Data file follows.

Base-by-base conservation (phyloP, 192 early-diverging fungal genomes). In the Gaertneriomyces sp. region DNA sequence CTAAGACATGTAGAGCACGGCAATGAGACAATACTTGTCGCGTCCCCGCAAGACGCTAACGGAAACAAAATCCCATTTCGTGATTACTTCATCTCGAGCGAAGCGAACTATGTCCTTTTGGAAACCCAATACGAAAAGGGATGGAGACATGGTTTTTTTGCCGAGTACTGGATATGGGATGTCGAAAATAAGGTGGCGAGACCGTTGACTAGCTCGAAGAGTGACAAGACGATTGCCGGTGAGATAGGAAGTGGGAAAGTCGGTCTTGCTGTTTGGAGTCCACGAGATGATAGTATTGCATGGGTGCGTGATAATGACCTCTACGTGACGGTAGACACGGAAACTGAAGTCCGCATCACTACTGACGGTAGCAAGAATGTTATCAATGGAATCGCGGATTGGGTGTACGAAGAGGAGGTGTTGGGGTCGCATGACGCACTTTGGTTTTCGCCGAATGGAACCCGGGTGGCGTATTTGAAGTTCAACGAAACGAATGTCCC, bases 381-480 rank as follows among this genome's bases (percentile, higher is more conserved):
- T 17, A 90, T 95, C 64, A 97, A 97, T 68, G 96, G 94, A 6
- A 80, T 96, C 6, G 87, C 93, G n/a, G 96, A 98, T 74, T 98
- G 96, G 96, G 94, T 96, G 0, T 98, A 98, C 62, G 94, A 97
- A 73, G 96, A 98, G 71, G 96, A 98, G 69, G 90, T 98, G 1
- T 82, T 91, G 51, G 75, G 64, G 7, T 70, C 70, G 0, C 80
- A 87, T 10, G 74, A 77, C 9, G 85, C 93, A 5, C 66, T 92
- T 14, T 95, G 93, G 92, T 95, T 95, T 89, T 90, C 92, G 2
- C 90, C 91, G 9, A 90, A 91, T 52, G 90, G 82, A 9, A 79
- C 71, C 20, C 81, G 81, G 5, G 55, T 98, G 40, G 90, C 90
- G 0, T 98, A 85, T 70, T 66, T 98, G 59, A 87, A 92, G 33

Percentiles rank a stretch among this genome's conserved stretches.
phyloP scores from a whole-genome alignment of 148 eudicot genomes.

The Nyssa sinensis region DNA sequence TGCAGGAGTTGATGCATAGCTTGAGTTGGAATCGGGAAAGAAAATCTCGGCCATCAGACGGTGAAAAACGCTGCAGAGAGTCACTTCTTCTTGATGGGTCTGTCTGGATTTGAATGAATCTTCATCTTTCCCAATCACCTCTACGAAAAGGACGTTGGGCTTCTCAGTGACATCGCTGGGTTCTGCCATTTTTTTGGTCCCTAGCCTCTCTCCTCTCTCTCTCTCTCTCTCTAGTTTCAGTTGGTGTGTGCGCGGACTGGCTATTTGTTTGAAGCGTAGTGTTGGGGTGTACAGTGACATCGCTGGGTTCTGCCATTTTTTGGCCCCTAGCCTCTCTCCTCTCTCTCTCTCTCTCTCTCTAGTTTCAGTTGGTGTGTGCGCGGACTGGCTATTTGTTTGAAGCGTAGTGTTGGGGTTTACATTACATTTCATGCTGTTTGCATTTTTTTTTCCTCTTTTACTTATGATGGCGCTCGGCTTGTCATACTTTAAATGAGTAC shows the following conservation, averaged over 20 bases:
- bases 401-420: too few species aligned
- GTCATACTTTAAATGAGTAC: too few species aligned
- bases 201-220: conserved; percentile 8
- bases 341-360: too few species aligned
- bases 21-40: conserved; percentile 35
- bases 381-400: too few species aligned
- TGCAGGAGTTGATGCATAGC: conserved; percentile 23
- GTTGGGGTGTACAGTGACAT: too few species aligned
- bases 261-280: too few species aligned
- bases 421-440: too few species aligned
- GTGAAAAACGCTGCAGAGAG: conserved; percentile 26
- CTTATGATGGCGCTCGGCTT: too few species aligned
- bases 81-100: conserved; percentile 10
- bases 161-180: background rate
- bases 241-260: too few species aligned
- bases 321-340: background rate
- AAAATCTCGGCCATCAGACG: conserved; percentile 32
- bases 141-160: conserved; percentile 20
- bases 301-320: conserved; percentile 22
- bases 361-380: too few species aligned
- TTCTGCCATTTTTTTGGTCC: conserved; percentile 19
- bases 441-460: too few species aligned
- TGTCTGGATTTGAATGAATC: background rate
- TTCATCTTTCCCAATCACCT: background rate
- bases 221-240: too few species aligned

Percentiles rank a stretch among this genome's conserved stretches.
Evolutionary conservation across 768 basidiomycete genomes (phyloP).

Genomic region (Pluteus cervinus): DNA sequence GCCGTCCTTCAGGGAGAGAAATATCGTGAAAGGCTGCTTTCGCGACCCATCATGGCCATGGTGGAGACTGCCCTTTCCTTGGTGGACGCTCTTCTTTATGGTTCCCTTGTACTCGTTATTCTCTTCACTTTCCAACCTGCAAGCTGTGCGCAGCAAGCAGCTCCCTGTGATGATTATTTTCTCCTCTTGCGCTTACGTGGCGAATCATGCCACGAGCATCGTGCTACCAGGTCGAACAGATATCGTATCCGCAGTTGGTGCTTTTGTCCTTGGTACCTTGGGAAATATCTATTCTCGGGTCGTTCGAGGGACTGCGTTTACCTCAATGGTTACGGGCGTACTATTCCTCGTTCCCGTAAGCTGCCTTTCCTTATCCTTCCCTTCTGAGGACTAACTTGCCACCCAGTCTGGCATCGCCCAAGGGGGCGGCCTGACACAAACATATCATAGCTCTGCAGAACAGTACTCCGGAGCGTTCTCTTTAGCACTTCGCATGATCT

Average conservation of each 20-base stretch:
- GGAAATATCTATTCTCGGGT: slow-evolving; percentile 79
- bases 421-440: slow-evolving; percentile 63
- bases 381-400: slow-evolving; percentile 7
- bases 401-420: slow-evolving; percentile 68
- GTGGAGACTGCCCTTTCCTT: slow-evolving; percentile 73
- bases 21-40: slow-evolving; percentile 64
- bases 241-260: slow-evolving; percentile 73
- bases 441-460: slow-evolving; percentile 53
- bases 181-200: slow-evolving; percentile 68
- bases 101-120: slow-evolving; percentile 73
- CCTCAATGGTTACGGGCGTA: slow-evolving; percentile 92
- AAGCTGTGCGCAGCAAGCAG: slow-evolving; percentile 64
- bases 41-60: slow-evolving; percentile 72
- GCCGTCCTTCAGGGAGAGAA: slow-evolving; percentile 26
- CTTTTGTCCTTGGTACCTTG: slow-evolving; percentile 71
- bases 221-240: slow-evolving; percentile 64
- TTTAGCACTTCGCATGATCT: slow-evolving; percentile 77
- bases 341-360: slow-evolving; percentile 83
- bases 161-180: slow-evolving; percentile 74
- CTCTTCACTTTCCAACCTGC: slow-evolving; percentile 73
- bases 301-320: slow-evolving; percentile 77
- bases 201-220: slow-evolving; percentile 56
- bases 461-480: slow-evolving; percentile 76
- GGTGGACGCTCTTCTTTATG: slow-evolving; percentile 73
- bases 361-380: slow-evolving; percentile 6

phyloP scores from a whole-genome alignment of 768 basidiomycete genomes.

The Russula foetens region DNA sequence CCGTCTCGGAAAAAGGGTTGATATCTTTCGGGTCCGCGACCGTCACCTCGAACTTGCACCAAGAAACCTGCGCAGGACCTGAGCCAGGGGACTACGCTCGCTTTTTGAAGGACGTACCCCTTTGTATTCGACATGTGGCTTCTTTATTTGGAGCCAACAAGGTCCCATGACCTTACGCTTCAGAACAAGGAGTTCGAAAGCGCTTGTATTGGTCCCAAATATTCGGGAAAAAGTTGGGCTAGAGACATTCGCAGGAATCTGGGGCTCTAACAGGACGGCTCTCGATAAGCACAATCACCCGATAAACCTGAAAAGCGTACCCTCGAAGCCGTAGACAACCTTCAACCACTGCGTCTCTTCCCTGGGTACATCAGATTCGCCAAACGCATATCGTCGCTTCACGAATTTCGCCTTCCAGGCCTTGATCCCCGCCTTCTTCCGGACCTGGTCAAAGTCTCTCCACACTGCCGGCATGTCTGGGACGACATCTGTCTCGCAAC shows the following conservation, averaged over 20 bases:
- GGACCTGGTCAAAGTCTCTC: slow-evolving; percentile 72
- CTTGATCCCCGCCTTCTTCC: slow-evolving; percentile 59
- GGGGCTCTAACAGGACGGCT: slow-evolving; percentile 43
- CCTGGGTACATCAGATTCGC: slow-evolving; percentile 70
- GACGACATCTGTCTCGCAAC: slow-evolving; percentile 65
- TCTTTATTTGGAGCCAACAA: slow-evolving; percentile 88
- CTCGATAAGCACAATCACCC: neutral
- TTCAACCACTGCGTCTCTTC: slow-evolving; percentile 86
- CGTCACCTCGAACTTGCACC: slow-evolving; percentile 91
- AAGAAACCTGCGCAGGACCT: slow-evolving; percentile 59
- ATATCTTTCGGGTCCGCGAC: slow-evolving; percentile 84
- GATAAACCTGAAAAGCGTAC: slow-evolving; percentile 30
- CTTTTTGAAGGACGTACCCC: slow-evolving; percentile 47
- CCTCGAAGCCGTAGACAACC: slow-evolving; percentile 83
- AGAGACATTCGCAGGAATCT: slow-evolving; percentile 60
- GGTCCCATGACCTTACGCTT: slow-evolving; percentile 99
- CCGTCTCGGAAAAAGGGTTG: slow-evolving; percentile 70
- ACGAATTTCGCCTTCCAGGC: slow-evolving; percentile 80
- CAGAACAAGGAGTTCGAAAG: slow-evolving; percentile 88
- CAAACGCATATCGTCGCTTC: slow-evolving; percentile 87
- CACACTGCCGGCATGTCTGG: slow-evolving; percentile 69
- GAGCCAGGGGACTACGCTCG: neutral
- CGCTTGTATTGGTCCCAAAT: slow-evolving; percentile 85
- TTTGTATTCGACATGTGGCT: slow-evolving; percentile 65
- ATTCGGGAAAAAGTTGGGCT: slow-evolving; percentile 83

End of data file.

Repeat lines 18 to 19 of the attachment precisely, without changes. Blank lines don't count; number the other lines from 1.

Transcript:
- bases 341-360: too few species aligned
- bases 21-40: conserved; percentile 35